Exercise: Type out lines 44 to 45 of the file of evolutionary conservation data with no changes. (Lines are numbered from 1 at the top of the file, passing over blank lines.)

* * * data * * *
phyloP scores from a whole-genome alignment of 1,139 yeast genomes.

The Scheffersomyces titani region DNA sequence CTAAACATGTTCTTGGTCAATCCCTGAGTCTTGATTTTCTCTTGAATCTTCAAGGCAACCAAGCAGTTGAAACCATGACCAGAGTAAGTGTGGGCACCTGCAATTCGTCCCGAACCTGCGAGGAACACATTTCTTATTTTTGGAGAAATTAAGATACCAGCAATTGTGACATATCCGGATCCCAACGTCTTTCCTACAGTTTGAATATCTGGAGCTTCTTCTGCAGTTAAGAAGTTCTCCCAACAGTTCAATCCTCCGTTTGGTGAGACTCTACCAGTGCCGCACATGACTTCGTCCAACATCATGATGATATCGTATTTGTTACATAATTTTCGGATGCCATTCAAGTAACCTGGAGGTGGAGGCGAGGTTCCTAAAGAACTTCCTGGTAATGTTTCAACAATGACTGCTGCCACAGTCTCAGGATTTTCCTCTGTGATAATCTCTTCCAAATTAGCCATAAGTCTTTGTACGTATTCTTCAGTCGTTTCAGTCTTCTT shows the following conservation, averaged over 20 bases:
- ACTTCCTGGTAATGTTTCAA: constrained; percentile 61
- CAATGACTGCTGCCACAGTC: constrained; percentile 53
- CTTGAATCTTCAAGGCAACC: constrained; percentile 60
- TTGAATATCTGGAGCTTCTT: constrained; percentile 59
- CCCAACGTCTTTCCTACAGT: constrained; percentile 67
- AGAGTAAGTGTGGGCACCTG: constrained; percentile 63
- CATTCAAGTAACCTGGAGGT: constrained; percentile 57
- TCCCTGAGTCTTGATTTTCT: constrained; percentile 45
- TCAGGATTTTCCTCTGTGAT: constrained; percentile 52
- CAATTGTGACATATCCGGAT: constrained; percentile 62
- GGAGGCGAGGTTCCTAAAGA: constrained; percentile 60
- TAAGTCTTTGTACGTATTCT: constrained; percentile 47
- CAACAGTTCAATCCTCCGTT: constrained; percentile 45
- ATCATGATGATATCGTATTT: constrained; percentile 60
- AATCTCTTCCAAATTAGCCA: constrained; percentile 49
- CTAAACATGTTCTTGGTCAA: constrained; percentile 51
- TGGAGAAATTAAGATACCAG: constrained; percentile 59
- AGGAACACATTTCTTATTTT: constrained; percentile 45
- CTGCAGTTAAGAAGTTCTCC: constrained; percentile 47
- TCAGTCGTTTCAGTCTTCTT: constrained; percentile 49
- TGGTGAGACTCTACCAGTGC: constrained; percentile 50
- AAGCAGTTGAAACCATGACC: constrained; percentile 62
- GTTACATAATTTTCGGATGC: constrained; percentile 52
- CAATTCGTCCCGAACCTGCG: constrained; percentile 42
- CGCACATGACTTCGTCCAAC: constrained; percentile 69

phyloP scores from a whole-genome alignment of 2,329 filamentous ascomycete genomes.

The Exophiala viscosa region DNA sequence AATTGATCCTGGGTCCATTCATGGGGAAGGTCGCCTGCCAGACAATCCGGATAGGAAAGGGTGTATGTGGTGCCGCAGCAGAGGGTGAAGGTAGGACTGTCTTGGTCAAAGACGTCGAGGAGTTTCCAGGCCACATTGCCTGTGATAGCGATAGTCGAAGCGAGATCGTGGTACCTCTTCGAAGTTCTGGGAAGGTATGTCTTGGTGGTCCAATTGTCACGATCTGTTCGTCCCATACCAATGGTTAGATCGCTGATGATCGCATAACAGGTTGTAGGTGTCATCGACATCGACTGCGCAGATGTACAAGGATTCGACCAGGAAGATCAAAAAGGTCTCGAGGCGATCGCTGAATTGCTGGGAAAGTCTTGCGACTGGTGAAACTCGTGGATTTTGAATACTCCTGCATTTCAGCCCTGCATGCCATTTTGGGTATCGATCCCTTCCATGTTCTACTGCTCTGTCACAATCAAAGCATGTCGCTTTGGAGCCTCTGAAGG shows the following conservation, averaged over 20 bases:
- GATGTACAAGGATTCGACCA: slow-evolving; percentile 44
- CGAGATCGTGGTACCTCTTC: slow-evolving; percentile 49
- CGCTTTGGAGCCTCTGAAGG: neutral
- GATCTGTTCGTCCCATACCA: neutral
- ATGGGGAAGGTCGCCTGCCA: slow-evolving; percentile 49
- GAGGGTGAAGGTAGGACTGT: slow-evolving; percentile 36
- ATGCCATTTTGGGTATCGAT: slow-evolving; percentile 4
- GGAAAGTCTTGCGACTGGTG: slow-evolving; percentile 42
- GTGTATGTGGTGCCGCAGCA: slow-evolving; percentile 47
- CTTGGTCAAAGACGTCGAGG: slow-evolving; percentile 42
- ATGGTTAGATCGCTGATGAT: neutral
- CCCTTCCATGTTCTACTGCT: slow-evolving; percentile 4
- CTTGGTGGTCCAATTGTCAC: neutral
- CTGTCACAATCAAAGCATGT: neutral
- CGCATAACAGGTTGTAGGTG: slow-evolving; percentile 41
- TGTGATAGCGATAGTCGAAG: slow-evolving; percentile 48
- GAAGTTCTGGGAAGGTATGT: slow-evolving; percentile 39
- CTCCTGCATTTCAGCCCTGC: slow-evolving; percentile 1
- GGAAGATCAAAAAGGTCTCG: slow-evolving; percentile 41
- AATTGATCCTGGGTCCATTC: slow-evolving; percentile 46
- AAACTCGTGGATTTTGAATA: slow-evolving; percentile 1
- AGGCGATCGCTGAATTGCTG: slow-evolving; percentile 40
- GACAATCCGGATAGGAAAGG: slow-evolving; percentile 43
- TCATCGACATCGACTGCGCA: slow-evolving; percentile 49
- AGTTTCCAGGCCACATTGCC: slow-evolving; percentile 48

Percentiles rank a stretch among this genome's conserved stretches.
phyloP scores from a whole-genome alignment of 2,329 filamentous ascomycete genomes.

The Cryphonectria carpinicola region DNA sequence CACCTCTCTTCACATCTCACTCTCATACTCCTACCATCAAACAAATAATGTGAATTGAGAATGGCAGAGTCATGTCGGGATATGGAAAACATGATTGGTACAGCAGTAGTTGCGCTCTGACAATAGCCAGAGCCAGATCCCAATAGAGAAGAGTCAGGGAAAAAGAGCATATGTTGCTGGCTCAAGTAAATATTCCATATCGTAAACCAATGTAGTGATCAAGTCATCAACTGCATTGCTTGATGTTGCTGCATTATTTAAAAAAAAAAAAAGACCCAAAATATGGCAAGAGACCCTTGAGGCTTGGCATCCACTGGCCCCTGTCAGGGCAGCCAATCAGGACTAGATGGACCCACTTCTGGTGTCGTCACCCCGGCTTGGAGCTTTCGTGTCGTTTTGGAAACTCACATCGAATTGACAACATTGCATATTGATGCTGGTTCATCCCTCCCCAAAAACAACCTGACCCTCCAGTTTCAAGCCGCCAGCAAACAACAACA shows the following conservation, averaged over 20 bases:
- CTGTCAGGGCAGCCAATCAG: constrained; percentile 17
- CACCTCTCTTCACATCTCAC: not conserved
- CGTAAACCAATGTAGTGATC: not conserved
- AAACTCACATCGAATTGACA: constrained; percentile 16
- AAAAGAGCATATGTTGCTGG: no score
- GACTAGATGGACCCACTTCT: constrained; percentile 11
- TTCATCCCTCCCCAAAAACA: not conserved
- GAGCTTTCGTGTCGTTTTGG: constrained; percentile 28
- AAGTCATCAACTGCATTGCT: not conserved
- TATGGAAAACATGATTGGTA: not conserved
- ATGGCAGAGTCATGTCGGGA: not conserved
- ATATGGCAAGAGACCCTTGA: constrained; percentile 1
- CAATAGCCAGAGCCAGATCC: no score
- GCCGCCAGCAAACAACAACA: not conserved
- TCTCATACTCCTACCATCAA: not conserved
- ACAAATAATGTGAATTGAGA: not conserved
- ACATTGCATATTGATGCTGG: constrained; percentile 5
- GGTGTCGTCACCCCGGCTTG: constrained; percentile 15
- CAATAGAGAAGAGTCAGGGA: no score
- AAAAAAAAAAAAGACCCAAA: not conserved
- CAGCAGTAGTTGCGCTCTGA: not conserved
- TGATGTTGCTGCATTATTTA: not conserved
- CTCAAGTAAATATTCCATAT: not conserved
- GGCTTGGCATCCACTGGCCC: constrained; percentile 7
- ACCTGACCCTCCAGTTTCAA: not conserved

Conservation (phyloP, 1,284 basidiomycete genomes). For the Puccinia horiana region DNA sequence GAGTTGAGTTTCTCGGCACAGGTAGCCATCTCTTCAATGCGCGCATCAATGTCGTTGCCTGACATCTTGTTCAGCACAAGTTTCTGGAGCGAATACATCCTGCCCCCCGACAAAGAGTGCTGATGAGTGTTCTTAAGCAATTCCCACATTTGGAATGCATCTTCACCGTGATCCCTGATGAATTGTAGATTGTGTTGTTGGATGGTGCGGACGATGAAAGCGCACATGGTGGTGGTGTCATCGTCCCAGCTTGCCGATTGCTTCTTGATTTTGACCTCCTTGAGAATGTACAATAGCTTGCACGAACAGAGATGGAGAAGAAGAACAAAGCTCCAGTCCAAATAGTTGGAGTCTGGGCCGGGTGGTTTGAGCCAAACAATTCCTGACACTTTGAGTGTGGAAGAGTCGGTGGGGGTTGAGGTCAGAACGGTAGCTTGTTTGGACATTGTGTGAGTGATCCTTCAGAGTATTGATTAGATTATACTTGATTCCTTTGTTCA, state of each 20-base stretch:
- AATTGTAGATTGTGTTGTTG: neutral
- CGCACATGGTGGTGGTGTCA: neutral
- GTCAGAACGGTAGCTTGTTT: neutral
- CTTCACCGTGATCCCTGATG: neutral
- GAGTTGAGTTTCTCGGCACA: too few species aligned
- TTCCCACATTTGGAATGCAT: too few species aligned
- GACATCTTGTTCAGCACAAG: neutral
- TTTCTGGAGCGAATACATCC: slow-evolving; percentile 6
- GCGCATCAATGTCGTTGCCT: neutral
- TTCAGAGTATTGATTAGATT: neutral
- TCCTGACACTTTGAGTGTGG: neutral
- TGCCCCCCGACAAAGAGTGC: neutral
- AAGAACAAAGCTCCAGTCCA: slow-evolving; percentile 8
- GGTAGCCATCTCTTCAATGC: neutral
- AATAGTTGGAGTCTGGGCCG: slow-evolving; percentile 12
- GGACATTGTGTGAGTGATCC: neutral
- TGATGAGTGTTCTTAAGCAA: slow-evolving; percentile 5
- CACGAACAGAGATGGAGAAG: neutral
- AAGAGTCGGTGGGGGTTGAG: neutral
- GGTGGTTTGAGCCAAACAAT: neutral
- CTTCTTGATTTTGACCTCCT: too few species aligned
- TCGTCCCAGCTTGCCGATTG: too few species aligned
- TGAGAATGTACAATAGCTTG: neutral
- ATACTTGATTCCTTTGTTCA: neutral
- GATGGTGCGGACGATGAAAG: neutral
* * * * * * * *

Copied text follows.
- CGCATAACAGGTTGTAGGTG: slow-evolving; percentile 41
- TGTGATAGCGATAGTCGAAG: slow-evolving; percentile 48